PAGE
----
- Economic progress still lags, even after the end of the recession. Three of the four economic well-being indicators were worse than the mid-decade years, which is not surprising given the severity of the economic crisis over the past six years. However, the majority of the indicators in this area improved slightly at the national level since the 2013 Data Book, indicating modest but hopeful signs of recovery.
- Mixed picture on family and community indicators. The teen birth rate is at a historic low. There was a small drop in the percentage of children living in families where the household head lacks a high school diploma. However, there was an increase in the percentage of children living in single-parent families and more children living in high-poverty areas.
At the state level, Massachusetts, Vermont, Iowa, New Hampshire and Minnesota rank highest for overall child well-being, while Arizona, Louisiana, Nevada, New Mexico and Mississippi rank lowest. Three southwestern states — Arizona, Nevada and New Mexico — are once again in the bottom five for the overall rankings. Other state highlights:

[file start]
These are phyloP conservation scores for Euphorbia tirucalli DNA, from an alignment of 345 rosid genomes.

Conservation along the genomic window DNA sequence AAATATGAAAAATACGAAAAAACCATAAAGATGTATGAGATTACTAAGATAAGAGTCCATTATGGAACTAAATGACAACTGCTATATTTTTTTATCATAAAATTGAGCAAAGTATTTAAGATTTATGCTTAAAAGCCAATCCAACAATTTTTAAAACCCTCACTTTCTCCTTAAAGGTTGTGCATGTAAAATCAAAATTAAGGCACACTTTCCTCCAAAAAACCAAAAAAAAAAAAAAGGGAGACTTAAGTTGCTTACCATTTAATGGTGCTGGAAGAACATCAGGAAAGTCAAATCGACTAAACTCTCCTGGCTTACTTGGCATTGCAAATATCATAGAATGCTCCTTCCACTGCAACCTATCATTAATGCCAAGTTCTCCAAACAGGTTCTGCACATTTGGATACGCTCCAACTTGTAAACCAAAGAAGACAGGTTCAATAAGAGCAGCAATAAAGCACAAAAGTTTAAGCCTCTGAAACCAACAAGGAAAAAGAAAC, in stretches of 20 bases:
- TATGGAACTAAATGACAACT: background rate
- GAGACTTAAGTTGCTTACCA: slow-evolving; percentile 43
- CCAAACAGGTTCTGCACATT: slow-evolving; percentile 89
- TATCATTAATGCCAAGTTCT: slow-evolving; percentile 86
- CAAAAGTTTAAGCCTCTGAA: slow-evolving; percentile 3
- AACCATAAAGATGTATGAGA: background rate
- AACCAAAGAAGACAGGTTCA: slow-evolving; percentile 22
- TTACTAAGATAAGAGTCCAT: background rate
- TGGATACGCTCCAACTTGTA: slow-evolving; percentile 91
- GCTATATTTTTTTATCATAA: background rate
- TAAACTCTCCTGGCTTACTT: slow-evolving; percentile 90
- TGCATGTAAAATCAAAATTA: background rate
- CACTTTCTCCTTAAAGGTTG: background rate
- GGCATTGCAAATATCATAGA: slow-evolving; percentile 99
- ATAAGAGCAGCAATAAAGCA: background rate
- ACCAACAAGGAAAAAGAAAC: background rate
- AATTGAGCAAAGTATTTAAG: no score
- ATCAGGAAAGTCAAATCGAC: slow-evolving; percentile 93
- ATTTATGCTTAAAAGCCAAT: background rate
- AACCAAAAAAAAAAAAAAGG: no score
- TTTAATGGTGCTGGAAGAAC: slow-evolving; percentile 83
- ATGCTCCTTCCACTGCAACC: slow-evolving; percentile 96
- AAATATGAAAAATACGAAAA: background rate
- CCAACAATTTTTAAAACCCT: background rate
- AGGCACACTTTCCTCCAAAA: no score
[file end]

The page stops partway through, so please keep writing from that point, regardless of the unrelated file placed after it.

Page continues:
- While three New England states rank within the top five for overall well-being among the 50 states, the top five states in the area of economic well-being are in the heartland and Plain States regions — North Dakota, South Dakota, Iowa, Minnesota and Nebraska.
- The biggest improvements in overall rankings compared to last year’s Data Book are seen in Iowa, Utah, Illinois, Indiana and Tennessee. The biggest drops in overall rankings are seen in Wyoming, New Hampshire (moving from #1 to #4), New Jersey, Montana and Oklahoma.